If the federal government fails to increase its borrowing authority prior to when the U.S. Treasury says it will run out of money to pay its bills, debt default is not necessarily the first consequence we’ll see, says NAR Chief Economist Lawrence Yun. Rather, the government could decide to pay the interest on its debt, which is about three percent of the U.S. gross domestic product, and ensure that global investors of U.S. Treasury bonds are made whole. That would help protect the dollar as the world reserve currency. But to do that, the government would have to curtail spending elsewhere.
The government spends one dollar for every 75 or 80 cents it takes in, Yun says, so, if the borrowing limit isn’t raised, “it will be a tough decision as to where the tax revenue gets spent. Does it mean that interest costs on past borrowing gets suspended? Is it the case that some people who have been relying on Social Security checks no longer gets those checks, or some of the military jets or tanks that have been purchased will not be purchased any more?”
Should the government decide to pay bills other than interest obligations, we can expect interest rates on Treasury bonds to rise as investors look for more return to compensate for the increased risk of their not getting paid. And if that happens, mortgage rates will rise, because mortgage rates follow Treasury rates.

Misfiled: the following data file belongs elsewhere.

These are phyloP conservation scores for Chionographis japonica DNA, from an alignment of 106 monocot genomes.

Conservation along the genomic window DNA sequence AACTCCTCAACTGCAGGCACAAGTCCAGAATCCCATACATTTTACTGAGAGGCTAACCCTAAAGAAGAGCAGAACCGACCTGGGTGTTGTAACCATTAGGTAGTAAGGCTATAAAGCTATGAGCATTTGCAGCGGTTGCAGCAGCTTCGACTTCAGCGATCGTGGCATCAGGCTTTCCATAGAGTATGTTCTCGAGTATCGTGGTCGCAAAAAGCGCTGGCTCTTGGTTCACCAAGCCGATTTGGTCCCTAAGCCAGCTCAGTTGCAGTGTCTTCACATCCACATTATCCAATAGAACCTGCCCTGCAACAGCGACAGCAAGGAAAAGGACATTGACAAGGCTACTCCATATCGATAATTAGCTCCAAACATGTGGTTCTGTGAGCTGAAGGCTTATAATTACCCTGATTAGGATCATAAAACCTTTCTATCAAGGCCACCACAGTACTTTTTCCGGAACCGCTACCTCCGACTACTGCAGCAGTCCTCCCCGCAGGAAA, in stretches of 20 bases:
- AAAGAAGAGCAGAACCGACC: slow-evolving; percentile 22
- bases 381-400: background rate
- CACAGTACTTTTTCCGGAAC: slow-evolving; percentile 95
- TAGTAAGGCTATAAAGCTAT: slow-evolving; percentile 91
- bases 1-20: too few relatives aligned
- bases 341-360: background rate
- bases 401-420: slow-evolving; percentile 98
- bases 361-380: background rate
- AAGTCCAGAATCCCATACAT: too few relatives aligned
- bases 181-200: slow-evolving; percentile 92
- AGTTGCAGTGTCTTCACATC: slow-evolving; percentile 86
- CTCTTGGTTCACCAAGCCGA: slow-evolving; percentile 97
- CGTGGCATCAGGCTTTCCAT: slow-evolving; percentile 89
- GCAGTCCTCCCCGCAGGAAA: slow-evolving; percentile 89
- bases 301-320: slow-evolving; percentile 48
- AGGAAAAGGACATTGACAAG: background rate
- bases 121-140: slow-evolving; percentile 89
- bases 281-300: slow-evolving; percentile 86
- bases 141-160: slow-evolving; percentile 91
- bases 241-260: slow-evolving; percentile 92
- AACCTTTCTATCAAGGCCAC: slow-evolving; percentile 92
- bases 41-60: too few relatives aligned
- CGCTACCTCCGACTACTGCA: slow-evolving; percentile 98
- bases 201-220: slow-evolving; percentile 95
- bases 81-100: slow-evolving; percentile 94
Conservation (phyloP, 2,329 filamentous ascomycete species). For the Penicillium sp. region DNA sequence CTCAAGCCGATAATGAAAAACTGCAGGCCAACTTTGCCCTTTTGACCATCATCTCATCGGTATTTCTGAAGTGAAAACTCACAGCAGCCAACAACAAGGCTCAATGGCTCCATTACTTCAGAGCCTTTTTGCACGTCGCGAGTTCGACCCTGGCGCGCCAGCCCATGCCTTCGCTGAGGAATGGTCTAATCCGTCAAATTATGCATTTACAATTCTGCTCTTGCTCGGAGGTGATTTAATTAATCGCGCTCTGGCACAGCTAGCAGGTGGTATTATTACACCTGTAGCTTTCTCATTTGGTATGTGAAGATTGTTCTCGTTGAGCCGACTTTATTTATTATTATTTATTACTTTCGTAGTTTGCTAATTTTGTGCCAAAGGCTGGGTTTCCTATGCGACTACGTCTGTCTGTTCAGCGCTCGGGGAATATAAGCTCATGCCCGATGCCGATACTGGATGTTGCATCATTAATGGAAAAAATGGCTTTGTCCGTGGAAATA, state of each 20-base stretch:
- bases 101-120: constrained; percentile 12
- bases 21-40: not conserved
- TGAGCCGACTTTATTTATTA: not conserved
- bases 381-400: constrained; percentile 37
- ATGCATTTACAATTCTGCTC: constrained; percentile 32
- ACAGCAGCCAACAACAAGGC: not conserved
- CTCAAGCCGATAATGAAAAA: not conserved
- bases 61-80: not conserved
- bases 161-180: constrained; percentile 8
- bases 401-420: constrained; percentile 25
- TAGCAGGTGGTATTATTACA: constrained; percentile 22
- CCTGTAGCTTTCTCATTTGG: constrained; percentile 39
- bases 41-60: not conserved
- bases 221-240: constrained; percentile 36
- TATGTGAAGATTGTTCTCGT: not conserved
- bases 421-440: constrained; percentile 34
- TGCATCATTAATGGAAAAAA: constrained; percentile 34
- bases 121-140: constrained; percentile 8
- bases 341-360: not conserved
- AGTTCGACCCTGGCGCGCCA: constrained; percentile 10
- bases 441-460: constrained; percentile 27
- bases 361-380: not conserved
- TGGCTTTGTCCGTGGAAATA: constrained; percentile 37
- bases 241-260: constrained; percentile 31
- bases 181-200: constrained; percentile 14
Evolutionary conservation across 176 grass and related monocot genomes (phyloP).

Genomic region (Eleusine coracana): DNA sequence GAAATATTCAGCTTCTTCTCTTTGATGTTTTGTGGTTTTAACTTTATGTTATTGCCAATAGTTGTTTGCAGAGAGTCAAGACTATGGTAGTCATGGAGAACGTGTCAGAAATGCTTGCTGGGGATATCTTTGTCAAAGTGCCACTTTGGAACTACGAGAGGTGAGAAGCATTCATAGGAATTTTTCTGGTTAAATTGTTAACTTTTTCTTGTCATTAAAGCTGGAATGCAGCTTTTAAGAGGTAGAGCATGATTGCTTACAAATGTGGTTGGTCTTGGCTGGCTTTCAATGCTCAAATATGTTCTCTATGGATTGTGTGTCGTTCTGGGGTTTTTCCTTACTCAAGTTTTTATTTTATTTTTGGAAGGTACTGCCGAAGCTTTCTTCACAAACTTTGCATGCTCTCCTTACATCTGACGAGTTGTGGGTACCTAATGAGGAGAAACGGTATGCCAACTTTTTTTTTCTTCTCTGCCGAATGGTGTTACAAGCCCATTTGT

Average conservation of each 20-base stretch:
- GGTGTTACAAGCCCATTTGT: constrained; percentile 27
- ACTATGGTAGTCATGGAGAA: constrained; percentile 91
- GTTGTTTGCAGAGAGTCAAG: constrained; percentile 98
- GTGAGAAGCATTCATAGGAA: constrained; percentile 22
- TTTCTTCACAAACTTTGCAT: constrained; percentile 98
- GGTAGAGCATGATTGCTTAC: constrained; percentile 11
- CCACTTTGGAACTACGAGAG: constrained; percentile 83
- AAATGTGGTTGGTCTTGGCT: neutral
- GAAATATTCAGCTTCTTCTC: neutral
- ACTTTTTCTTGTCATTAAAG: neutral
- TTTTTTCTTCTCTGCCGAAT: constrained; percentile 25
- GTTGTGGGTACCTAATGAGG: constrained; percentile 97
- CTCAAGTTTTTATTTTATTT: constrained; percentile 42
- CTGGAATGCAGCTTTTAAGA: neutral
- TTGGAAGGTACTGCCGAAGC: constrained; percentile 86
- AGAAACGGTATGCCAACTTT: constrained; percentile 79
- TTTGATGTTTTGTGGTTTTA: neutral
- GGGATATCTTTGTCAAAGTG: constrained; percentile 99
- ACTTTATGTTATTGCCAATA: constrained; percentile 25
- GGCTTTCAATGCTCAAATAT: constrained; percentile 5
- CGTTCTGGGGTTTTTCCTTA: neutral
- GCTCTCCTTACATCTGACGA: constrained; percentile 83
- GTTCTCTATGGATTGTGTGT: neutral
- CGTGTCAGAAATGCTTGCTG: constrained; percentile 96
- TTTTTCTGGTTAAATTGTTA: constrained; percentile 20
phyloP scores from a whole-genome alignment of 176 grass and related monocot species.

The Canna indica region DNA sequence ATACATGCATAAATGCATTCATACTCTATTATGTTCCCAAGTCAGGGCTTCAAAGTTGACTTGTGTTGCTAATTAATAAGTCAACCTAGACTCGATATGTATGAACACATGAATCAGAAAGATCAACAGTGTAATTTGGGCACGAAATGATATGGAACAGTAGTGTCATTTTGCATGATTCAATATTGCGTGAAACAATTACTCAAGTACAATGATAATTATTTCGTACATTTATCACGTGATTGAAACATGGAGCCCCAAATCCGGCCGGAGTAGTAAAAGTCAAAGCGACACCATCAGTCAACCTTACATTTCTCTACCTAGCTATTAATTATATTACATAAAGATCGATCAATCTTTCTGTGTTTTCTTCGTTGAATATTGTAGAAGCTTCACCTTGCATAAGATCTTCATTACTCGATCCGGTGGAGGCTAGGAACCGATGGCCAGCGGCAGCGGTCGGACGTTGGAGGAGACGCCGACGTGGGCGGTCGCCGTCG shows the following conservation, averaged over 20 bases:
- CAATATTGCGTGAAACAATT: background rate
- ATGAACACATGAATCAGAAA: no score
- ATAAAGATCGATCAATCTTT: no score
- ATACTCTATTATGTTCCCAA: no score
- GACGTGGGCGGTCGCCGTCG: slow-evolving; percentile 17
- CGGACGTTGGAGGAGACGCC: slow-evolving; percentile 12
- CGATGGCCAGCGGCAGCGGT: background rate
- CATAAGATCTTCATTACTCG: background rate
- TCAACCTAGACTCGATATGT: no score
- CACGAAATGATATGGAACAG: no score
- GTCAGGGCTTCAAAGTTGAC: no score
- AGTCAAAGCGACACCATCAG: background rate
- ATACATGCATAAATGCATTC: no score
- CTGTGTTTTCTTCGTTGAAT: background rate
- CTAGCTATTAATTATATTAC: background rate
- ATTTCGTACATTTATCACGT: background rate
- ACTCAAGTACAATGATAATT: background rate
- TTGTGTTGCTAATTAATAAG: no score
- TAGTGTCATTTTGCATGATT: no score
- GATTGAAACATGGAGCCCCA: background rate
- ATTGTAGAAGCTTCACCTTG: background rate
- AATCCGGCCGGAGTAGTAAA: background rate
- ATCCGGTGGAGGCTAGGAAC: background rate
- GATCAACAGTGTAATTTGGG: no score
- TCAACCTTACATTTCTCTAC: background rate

Yun says home sales can be expected to drop by 350,000 to 450,000 units for each 100 basis-point rise in mortgage rates.
It’s possibe global investors will not over-react, at least in the short term, should the U.S. choose not to make its interest payments. “I believe that the global investors recognize that the U.S. will come through at the end, even if it’s a delay for a couple of weeks or even in a worst-case scenario of a few months. . . . Therefore, I don’t believe there will be immediate bond market panic.”
Even so, since the economy remains weak, with tepid employment growth, any impact on interest rates would be a problem. “You are in a situation in which the economy is at a tipping point, with rising rates, and that’s certainly not a good combination,” Yun says.
In the four-minute video above, Yun talks abut the looming debt crisis with REALTOR® Magazine.